The One Mindset Change You’ll Need for Weight-Loss Success

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The One Mindset Change You’ll Need for Weight-Loss Success

Food is not a reward, and exercise is not a punishment.

On its face, that seems like a simple idea. It’s also one that has the potential to completely remake your relationship with nutrition, exercise, your body — and, ultimately, your results.

But it’s not as easy in practice. Think about how many times you’ve said, “I’ve been so good this week, I deserve a treat.” or “I’ve completely gorged myself today. I need to get to the gym to work it off.”

This is a self-defeating cycle, in which two things that should both nurture and fuel our bodies — food and exercise — erode our self-esteem and put us down, explains Michelle May, MD, founder of Am I Hungry? mindful-eating programs.

Exercise becomes a way of fixing perceived shortcomings. And food, depending on its calorie content, either becomes a treat or a tool for self-deprivation, says Susan Albers, a clinical psychologist at the Cleveland Clinic who specializes in body image and weight loss.

When you think about it like that, no wonder most people hate healthy eating and exercise — and often have a tough time sticking with either.

“When people learn to get away from this learned mindset, and treat both food and exercise as ways to fuel and care for their bodies, they are more likely to find mind and body balance,” May says. “They are more likely to sustain healthy behaviors over the long term.”

5 WAYS TO FLIP THE “REWARD VS. PUNISHMENT” SCRIPT

1. FIND NEW REWARDS

“When you hear yourself say, ‘I deserve a reward,’ make the reward fit the action,” Albers says. “So, if you worked hard all day, it’s likely that, what will truly be rewarding, is a minibreak.”

Have some ideas on-hand and ready to go. Spend five minutes brainstorming five things that you find soothing to your body, five things that can give you a minibreak during the day and five things that are fun. Post this list in an easy-to-see location for whenever the need-to-reward urge strikes.

2. REMINISCE ABOUT A FUN WORKOUT

Think back to when you had a really fun time working out, maybe you were participating in a bucket-list run, playing soccer with your friends or going on a relaxing hike in nature. Whatever it is, thinking about that memory may help you look forward to future workouts, suggests 2015 research from the University of New Hampshire.

3. HIT “PAUSE”

When you hear yourself trying to rationalize a food choice, stop yourself right there. Take three deep breaths and remind yourself that your behaviors don’t determine what you can and can’t eat, Albers says. Then, decide if you really want that food and, if so, why. For instance, you might say, “I want chocolate, because it tastes good — not because I do or don’t deserve it.”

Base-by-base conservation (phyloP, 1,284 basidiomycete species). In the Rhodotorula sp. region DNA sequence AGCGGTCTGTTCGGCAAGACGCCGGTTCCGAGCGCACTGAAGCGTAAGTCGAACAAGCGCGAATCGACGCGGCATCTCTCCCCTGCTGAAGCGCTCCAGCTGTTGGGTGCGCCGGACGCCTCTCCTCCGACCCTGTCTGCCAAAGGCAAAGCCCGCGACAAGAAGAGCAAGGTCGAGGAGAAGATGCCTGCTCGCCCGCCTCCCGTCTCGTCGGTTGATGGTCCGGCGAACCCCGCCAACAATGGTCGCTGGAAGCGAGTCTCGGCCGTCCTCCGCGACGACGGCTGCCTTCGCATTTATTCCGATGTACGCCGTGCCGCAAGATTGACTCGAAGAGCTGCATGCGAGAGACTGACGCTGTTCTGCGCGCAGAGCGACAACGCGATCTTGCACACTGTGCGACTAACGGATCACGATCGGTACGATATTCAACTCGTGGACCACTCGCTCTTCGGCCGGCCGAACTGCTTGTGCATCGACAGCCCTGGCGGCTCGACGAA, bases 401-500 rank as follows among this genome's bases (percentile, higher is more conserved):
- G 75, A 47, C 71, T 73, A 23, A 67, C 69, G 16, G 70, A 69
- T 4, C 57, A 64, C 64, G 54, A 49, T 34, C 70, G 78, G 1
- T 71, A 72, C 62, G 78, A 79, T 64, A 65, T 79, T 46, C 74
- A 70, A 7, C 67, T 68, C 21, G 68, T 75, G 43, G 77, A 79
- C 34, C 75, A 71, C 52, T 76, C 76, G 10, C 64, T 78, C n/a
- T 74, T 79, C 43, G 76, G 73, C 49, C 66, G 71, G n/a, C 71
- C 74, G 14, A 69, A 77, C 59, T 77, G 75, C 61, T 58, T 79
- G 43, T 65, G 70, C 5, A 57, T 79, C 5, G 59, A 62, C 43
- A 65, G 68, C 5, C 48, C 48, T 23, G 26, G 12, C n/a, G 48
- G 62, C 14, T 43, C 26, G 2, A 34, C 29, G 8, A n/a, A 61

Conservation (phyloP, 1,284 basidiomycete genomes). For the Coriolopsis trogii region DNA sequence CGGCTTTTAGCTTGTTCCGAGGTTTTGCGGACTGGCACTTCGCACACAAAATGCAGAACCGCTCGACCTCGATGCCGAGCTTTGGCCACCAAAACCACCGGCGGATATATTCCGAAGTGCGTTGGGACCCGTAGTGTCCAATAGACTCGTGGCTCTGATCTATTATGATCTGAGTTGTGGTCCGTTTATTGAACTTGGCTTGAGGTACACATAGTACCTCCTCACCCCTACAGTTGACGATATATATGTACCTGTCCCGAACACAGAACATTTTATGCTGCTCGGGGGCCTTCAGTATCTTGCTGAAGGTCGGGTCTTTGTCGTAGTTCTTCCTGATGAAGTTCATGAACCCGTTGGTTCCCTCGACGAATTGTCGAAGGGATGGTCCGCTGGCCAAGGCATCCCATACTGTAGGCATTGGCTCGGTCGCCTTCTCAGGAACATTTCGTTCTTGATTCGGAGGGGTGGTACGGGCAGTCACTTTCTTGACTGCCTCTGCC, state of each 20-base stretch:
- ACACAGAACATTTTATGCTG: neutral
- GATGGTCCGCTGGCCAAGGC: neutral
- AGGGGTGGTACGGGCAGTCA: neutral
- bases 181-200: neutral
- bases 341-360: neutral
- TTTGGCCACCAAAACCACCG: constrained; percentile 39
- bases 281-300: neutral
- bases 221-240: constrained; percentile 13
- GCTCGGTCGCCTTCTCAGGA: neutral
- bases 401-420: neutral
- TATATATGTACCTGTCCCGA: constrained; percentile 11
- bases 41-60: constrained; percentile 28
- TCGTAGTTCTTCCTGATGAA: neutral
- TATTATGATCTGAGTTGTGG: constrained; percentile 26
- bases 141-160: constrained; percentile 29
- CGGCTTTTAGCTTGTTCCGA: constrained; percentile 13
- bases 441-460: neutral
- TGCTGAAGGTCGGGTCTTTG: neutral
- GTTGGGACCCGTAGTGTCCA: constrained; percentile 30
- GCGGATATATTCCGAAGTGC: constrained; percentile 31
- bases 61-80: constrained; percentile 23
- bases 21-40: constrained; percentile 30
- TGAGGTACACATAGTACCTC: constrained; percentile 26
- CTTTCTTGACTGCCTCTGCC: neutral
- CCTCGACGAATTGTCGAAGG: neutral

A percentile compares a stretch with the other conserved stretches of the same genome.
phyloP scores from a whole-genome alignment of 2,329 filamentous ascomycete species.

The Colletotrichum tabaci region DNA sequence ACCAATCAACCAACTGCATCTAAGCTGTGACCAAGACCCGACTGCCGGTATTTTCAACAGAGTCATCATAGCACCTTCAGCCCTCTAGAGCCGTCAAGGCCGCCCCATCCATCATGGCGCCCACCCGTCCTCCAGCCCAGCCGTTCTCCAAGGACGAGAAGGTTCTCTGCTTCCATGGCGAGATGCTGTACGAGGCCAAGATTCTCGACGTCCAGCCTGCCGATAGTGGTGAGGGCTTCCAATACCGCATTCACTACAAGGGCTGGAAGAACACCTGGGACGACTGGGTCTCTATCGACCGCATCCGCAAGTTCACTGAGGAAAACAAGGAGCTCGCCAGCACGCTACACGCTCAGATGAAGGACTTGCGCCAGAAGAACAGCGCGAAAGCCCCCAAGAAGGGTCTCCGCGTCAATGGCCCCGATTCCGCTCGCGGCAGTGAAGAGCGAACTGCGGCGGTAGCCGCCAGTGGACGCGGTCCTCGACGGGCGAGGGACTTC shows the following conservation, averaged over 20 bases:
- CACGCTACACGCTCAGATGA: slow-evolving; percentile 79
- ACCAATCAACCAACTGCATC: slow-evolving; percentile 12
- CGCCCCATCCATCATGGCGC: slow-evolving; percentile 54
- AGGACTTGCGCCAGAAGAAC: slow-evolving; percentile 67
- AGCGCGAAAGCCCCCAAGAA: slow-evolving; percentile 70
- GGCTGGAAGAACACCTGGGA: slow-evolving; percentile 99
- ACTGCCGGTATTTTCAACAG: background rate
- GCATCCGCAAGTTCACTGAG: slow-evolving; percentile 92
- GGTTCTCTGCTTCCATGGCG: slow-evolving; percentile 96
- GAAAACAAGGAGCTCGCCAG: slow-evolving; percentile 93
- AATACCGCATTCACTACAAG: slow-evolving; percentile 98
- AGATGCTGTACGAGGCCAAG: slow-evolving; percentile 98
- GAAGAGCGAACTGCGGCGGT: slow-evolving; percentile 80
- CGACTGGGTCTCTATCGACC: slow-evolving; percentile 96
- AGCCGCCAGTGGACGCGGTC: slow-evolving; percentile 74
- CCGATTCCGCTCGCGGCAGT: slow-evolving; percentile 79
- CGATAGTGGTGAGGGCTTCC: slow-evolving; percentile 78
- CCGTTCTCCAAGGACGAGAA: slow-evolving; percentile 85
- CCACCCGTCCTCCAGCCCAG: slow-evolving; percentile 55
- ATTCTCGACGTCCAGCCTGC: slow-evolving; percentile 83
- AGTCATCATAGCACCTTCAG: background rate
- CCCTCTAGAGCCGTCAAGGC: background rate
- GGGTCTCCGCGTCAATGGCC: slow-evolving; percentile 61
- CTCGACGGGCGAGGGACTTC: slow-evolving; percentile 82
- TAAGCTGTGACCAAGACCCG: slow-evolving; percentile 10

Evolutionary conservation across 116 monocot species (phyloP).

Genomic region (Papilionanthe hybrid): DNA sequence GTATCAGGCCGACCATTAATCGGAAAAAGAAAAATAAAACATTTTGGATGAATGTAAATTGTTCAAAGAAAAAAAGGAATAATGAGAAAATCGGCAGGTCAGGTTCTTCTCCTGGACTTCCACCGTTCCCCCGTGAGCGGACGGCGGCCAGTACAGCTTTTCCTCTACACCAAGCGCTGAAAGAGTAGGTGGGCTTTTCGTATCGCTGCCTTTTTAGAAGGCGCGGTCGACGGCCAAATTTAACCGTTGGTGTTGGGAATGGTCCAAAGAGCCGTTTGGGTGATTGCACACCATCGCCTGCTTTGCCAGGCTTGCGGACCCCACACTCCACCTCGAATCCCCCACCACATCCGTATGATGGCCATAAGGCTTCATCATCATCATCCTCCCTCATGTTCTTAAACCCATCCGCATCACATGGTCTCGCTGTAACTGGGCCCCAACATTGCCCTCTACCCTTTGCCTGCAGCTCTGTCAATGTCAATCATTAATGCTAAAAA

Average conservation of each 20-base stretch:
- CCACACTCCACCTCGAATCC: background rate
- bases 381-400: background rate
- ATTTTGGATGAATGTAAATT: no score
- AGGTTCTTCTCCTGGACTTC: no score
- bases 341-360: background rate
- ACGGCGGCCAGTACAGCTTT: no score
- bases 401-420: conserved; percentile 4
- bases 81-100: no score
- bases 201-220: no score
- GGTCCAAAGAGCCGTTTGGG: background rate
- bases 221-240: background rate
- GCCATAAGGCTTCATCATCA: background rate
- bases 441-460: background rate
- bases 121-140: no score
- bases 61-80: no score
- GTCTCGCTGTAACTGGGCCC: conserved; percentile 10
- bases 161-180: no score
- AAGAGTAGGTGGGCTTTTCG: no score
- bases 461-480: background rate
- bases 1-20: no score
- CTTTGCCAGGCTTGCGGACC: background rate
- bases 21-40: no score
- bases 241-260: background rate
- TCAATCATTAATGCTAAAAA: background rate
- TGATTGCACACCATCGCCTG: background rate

4. TRY A NEW WORKOUT

If your workout doesn’t make you feel good, it’s time to change it, she says. If you usually run on the treadmill, try lifting weights for a change. If you usually go cycling, try swimming. There’s no limit to the options.

5. GET CREATIVE

Oftentimes, junk foods feel indulgent simply because we don’t know how to create healthy meals that are also tasty. Try one new healthy recipe each week that’s full of flavor and makes you feel good — before you know it, you’ll have a healthy-cooking arsenal at your fingertips.

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  • Nicole Gall

    It helps to have examples. For me, a mini- break can be going for a walk; I like to go to a PokeStop or Pokémon gym nearby! Pokemon Go is my new favorite fun thing because its goal- oriented, a little bit silly, a little bit competitive, and especially because it rewards you for walking! When I go for a walk, my Fitbit registers the steps (10,000/ day in general, but I aim for 15 K and get it about once a week. I get 12K about three times a week.) and the Pokémon Go game uses GPS to track speed and distance (too fast, and the walking doesn’t count toward hatching Pokemon eggs- no reward for riding in a car!).
    Another mini- break for me could be reading, painting my nails, checking my Facebook newsfeed, playing a click- game or word- game on my phone, adding to my Snapchat story, or folding origami paper shapes.
    My newest awesome food discovery is ceviche! It’s fresh raw fish marinated in lime with cilantro, and all kinds of small bits of chopped vegetables and fruit: tomato, kiwi, mango, radish, jicama… I started with recipes, and now I’m experimenting a little more.
    Another food I’ve been making in advance so it’s ready to grab & go is egg-whites. I slice boiled egg whites into a small container with salt to bring to work in my lunch. I fry up egg whites in chopped chunks, or as a big omelet- circle. I add bits of ham sometimes or a slice of low-fat Swiss cheese.
    Thanks for the article, and the opportunity to share comments. I’ve been making some healthy changes and building habits, and it’s good to share and be proud of what’s going well. The MyFitnessPal app has been a great help. I track everything, and I get so much data about nutrition values, graphs with my weight progress and more. The blog helps too because I feel like a healthy lifestyle is fun, interesting, and a great new “normal” to be important in my lifestyle & a bit of my identity. Healthy can be and is part of who I am and what I do, and that’s a great change for me.

    Anyway, great ideas in the blog, really hit me where I am right now.
    Thanks again!!

  • This is great!

  • Chris Jones

    I make my daily treadmill time fun by watching my favorite shows on my tablet (digital versions with no commercials). I might not be looking forward to the exertion, but I can’t wait to get back to my favorite characters and continue their adventure! Vudu and Netflix are very helpful for this 🙂